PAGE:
Murphy's Law: An Ill Wind


August 5, 2009: Britain is selling 48 of the Eurofighter Typhoon fighters it was obligated to take as part of the third batch (or "tranche", as they like to call it in Europe) of 88 Typhoons being manufactured. Earlier this year, Britain had decided to take 40 of the fighters from the third batch, and resell another 24 to Saudi Arabia. Britain was willing to pay $2 billion to avoid taking the full 88. Now Britain is fulfilling its obligation to the consortium of nations that developed and built the advanced aircraft. The British government believes that 180 Eurofighters will be sufficient, and that it cannot afford any more than that.

Originally, Britain planned to buy 232 (Germany was to get 180, Italy 121, and Spain 87.) Britain has already purchased 144 Eurofighters from the first two batches. A year ago, there were 135 Eurofighter Typhoon fighters in service, and the aircraft have been in the air for a combined 35,000 hours (as of the end of 2007.) Half those hours were flown in 2007, as the Eurofighter entered regular service in several nations. About 20 percent of those flight hours were for flight testing, but the rest were for day-to-day operations. The future looked bright. But since then, competition from American and Russian fighters, for export sales, and lack of European enthusiasm for more purchases, has dimmed sales prospects.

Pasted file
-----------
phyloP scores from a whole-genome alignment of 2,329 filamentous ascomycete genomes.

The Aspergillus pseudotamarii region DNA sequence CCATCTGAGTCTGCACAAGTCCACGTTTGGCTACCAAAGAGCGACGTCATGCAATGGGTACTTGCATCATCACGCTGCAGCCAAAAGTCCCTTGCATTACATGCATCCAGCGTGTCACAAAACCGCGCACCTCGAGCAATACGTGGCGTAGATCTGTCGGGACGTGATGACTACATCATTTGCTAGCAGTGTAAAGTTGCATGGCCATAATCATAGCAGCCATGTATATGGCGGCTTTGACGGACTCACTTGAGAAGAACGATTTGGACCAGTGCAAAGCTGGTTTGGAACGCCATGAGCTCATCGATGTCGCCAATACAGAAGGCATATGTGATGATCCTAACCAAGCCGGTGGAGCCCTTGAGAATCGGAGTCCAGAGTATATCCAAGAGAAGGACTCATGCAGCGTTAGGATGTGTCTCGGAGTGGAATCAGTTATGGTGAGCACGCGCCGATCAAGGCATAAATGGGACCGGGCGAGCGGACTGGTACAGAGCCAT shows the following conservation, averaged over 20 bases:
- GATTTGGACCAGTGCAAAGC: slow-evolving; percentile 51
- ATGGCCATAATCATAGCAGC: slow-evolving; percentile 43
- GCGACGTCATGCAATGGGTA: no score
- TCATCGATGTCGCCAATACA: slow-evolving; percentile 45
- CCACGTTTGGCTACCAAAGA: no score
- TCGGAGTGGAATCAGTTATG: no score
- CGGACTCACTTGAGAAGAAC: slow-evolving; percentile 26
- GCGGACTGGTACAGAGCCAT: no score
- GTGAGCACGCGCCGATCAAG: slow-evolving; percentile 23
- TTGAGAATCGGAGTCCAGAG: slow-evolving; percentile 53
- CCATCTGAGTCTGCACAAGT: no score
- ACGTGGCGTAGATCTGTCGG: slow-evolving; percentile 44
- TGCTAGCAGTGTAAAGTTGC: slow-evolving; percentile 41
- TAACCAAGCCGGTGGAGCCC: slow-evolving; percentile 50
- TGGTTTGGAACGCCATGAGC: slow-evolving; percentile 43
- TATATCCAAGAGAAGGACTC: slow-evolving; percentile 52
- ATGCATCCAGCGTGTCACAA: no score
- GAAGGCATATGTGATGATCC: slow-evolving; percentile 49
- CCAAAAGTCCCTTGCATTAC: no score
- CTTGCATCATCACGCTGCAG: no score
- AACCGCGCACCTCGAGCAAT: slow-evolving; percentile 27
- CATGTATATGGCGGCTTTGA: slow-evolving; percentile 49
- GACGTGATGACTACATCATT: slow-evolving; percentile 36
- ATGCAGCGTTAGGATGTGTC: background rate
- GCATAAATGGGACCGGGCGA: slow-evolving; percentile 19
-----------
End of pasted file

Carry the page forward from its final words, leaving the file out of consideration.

Development of the Eurofighter began two decades ago, and the first flight took place in 1994. Britain has invested $27 billion in developing and manufacturing Typhoons. Each aircraft costs over $146 million, including development costs. Current estimates indicate that about 600 will eventually be built. Development began during the Cold War, and the aircraft was designed to deal with the mighty Soviet Air Force. That foe quickly faded away after the Soviet Union was dissolved in 1991. Britain feels it needs to invest more money into its army (which is heavily engaged in Afghanistan) and navy (Britain is still an island nation.) The batch 3 Typhoons are capable of ground attack, and Britain wants to get some of them to Afghanistan.

The Typhoon is a somewhat stealthy multi-role fighter. It is fast, maneuverable, and carries a lot of weapons. It also can be used for attack missions. This 23 ton aircraft will be the principal fighter in the air forces of Britain, Spain, Germany, and Italy. The Typhoon is closer in capability to the F-15, than the F-22, and is competing with the F-35 for many export sales. The Typhoon was recently purchased by Saudi Arabia, mainly to provide protection from Iran.




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